It does appear that a storm system will be delivered upon the Southwestern US in the closing days of January, and will subsequently move east. This storm was discussed in an earlier post, but again, a strong storm system could eject from the Rockies and center itself over Gary, Indiana, as shown in the above forecast for January 30th. This forecast displays mean sea level pressure anomalies, with cool colors displaying low pressure areas and warm colors indicating high pressure areas. However, look closely at that second low pressure system that has formed right over Brownsville, Texas. This storm system appears to be on the tail of the dominant storm system of Gary Indiana, and that's where our story begins.
Now, the storm system is clearly shown by the dip in the colors on the map above (depressions in lines and colors show low pressure systems, arching patterns indicate high pressure), and is placed in western Texas. Let's revert back to our positive PNA pattern. The first part of the pattern (where high pressure was placed out west) was already explained. But, there is another, more important factor that concerns storm tracks of systems emerging from the Southwest. In a positive PNA, high pressure will tend to form in the Southeast US. This persistant high pressure system is also called the 'Southeast Ridge', a name that lives in infamy for those in the Northeast, as it diverts storms away from that region. However, the phrase lives in glory for its winter storm capabilities in the Central and parts of Eastern US. I drew three arrows in the map above; the single arrow represents a rough sketch of what the system would do if it abides by the positive PNA, while the set of arrows that crawl up the East Coast demarcate what the system would do if it managed to bypass the Southeast Ridge.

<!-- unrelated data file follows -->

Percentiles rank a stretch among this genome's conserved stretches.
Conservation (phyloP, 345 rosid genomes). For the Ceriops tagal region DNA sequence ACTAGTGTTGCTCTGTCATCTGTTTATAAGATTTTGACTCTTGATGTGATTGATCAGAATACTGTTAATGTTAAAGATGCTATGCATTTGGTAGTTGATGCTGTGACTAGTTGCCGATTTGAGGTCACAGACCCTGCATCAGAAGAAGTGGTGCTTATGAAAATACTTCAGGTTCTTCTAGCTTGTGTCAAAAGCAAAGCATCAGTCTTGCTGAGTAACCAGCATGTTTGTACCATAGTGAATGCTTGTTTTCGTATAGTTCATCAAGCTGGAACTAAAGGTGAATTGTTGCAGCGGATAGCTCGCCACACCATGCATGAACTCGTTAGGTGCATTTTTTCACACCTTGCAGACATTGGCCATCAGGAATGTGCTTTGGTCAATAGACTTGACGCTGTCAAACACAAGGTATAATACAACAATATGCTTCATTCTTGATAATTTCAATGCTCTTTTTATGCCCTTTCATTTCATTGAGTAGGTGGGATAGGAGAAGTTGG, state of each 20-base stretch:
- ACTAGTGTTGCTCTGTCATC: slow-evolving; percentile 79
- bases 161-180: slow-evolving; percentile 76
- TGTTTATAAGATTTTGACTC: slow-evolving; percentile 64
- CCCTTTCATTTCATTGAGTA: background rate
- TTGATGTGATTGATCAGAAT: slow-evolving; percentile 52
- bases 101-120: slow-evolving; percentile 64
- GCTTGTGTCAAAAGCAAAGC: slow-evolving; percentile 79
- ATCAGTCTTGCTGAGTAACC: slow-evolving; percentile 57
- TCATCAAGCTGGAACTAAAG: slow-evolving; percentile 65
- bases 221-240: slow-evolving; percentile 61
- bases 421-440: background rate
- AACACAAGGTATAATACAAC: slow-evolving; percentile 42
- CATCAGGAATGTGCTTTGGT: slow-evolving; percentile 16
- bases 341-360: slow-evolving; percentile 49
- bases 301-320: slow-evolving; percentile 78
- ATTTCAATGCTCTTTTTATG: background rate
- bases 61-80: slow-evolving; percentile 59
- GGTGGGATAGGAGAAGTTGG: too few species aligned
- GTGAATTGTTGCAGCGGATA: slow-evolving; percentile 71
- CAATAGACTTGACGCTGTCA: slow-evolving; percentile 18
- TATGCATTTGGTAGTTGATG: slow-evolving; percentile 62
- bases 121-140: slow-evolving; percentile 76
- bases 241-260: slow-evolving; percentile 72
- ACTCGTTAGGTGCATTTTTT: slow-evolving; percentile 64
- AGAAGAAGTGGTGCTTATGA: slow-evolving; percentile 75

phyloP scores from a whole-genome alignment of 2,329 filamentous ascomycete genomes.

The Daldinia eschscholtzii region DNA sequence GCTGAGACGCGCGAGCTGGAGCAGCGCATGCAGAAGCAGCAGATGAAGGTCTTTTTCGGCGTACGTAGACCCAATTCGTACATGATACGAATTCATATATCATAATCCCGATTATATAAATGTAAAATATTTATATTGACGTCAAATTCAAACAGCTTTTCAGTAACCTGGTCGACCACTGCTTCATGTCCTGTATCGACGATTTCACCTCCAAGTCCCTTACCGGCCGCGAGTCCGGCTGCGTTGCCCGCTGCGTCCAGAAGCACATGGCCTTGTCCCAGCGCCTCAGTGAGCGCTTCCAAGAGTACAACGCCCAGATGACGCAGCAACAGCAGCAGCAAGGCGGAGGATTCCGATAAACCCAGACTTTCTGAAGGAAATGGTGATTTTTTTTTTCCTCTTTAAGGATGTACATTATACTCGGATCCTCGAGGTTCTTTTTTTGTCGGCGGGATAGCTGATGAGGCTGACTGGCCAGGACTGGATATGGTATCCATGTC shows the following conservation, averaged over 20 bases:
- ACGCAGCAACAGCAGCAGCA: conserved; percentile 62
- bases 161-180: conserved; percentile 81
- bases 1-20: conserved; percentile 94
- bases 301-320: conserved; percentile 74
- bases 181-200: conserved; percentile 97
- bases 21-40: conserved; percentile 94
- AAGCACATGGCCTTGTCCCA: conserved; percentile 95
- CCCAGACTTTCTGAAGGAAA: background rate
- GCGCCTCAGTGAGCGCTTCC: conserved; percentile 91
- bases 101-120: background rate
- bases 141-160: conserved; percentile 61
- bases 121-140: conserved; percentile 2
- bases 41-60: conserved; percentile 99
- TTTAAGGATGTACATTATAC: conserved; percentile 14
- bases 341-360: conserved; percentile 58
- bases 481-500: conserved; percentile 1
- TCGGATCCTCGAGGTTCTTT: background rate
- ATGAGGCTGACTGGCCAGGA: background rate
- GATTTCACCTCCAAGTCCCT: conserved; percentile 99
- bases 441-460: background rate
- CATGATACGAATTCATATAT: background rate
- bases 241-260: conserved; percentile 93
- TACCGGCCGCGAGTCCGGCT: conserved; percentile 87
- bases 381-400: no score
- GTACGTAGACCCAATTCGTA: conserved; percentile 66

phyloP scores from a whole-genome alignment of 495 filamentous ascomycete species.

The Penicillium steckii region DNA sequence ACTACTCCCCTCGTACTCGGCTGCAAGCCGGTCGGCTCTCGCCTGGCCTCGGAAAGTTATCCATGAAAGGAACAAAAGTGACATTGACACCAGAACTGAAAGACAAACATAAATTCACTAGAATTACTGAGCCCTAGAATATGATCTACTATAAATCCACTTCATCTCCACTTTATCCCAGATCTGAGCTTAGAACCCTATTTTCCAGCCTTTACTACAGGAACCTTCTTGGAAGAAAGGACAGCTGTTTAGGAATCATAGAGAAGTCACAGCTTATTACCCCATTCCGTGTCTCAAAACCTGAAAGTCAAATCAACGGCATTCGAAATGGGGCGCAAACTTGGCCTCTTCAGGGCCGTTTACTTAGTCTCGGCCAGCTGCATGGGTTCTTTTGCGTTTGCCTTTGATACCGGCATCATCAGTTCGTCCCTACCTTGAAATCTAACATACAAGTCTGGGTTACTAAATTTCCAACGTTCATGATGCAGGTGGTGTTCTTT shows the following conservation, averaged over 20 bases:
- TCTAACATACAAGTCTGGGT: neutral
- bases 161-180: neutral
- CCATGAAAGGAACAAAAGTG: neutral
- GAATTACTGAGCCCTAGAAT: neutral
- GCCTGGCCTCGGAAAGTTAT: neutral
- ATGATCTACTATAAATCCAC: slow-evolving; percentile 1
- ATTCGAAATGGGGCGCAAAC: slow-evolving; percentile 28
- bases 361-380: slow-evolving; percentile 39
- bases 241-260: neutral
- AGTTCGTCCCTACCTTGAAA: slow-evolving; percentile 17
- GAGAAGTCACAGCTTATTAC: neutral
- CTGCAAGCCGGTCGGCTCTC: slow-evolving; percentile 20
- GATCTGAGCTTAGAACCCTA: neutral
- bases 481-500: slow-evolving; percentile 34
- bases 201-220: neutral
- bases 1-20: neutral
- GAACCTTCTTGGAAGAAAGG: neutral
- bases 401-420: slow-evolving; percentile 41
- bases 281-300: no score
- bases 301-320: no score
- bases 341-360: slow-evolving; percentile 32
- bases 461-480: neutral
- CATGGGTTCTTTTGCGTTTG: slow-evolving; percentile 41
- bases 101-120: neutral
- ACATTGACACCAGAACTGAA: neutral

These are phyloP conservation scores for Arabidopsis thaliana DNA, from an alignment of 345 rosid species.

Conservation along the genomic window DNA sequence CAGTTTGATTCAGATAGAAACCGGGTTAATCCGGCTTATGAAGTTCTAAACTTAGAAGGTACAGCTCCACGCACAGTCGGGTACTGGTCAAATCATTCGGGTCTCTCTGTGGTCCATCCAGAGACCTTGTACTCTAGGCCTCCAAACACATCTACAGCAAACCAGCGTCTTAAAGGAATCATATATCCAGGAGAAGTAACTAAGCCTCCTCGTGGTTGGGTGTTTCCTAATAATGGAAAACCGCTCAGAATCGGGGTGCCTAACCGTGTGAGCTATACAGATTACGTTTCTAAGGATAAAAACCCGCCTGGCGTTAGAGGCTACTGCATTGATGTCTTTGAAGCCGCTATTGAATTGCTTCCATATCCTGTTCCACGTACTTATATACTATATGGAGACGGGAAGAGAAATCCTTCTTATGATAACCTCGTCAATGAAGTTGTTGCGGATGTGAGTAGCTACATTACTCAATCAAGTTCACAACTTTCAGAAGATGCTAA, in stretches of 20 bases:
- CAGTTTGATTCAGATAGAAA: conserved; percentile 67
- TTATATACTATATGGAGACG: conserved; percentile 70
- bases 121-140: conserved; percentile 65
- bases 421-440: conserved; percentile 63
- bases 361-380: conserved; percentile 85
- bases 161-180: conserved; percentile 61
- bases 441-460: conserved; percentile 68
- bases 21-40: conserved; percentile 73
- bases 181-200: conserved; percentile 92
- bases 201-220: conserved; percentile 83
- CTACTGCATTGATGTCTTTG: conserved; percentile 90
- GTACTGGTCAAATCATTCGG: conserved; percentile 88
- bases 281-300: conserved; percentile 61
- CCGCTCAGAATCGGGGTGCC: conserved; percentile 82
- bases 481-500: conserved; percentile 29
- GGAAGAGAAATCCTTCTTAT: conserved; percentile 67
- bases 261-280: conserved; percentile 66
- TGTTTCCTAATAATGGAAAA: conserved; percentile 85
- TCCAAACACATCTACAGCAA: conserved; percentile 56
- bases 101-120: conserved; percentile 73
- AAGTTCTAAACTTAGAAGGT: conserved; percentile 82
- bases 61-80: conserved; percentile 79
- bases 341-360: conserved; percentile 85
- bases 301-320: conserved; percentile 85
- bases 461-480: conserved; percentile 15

There is one more thing that is helping the Midwesterners and Ohio Valley folk in this situation- a negative North Atlantic Oscillation (NAO). The negative NAO involves high pressure being present over Greenland, but its the placement of that high pressure that matters. You see, if the high pressure system is west of Greenland, it is appropriately named a 'West-Based negative NAO'. while high pressure centered east of Greenland results in the 'East-Based negative NAO'. If you look closely at the same 500mb map, you see an intrusion of blues in eastern Greenland. These are higher height anomalies, indicating high pressure, then indicating an east-based negative NAO. Why do we care about this? Because an east-based negative NAO enhances the potential for storms over the Midwest and Ohio Valley, while a West-Based negative NAO encourages the storm formation over the Northeast, which are known as Nor'easters.
This is going to be a very potent time period, and the dates of this are very fluid. We will need more model runs to either confirm or deny the potential of such an event occurring, but right now, things are looking up for the snow-starved Midwest if this model forecast is to come true.